thoughts on B2B

BizTalk: thoughts on B2B (BAM, BAS, EDI, Rosetta)

  1. EDI-DiagramBAS are meant to be used by business people, and not by developers, it makes sense to expose them through familiar tools.
  2. BAS = BAM + TPM + BPC + BPP
  3. TPM: Establishing connections requires agreeing on several things
    1. Common protocol
    2. Format messages
    3. Process that will derive business.
  4. BPC: Business process configuration helps information workers to configure if they need.
  5. Role Links: Using their notion, a BP can be abstracted from a specific implementation by labeling set of input & output operations constituting buyer role or seller role. At time of deployment, this generic BP can be specialized, enlisting a particular buyer or particular seller and configuring the inputs required.
  6. BAM: provides visibility into business process independent of IT implementation. One can view business data in real time, with ‘zero latency’. BAM let us separate performances in KPI ( key performance indicators ) and show in an aggregated for relative analysis.
    -formal def : “real-time visibility into a running business process with little or no impact on performance of process for both biztalk and non-biztalk applications, by leveraging existing BI technologies to aggregate and analayze data from heterogenous event sources presenting a single real-time view of business current state, trends, and critical success factors.”  hurts my head. L
  7. BAM: A bam view relies on one or more activities. A BAM activity represents a specific business process, such as handling purchase order.
    Developer must configure orchestration using tracking profile editor ( TPE ) to provide info bam activity.
  8. Scenarios suitable for BAM: a typical order-management process, can be complex enough for business user to put their arms around.
  9. Why BAM? main goal is to connect info worker to back-end servers, using desktop tools, in a flexible way. Second one, is to provide services to analyze, aggregate and display business event data with as little custom code and impact on running business process as is possible.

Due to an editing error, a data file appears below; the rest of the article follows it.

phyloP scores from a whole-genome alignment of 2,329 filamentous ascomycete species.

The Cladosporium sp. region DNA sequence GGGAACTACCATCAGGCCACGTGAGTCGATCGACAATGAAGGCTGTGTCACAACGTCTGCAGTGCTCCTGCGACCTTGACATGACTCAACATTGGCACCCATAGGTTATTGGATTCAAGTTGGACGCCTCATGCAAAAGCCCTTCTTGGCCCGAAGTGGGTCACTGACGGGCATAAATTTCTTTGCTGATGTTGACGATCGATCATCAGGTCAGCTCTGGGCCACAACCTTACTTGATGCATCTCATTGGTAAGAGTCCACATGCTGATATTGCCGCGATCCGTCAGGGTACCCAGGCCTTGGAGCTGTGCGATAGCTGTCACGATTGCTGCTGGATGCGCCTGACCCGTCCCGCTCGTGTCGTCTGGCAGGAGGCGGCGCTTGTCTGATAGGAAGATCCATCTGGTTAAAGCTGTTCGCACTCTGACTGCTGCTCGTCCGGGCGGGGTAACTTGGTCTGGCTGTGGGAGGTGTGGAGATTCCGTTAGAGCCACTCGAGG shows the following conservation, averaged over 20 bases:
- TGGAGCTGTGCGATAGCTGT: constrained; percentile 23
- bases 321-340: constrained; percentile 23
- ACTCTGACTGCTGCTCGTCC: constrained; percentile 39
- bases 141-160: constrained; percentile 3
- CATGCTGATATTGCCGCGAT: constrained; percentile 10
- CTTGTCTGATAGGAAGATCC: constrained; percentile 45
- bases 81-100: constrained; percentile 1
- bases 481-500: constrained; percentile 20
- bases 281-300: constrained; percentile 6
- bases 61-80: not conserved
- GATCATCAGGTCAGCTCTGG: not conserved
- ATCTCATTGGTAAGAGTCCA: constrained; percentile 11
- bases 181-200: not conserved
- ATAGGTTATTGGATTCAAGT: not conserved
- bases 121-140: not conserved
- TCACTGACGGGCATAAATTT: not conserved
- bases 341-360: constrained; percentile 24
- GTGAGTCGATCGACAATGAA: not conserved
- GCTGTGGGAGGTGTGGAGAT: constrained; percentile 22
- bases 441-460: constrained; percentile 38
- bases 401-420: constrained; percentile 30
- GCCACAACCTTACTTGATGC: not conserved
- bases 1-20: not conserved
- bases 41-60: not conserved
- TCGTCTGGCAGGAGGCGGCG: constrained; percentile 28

10. BAM Addin: allows to create observation model or wish list of data in form of activities and views. Data defined is abstractly associated with business process and is in no way associated with physical implementation.
  11. TPE: BAM activity and view data, when ready, is exported to BAM definition xml file using BAM excel add-in. The file is then imported by a developer into tool called Tracking profile editor. TPE allows developers to map aggregations and KPIs to actual process.
    –  Trackign profile needs to be deployed, sending mappings to biztalk mgmtDb. btt.exe tool can be used to do this.
    – BM.exe: accepts bam excel sheet, to provision sql assets required to track the real-time and historical data. Data can be viewed in file_livedata.xls
  12. BAM definition workbook: analysts uses BAM activity wizard to specify what data to collect and how to interpret it, this is called BAM view. This is save excel workbook called BAM definition workbook.
  13. BAM Manager: is responsible for creating all the assets required for real-time or OLAP storage. Several of these tables are in PIT database i.e. Primary Import database. BAM manager uses the KPIs  and aggregations defined in BAM XML definition file to create these tables as well as DTS packages required for archival and data maintenance.
  14. Event Observation Layer: When it receives an event, it creates a new the record in PIT database ( bam_<activityname>_Active ). It keeps updating that record as long as activity as active. When activity is complete, it will mark it as completed and fire a trigger that then moves the record to “bam_<ActivityName>_Completed” table.


Muhammad Omer

Muhammad Omer is the founding partner at Allied Consultants. Areas of interest for him are entreprenuership in organizations, IT Management, Integration and Business Intelligence.

Comment (1)

  1. Rober Rose
    December 1, 2014

    Reading this article, I haven’t a clue what any of the acronyms (BAS, BAM, TPC, etc.) mean. I can make an educated guess from the discussion about the acronym, but having no reference point, the article has no meaning for me.

    A rule of thumb in journalism:

    Whenever using acronyms in an article, never assume anyone besides yourself knows the meaning of the acronym. Always, the first time you use an acronym, provide its meaning even if you provided an explanation in a previous article.

    There are two ways to do this in an article of this sort.

    Example 1: BPC (Business Process Configuration)…

    Example 2: Business Process Configuration (BAM)…

Comments are closed.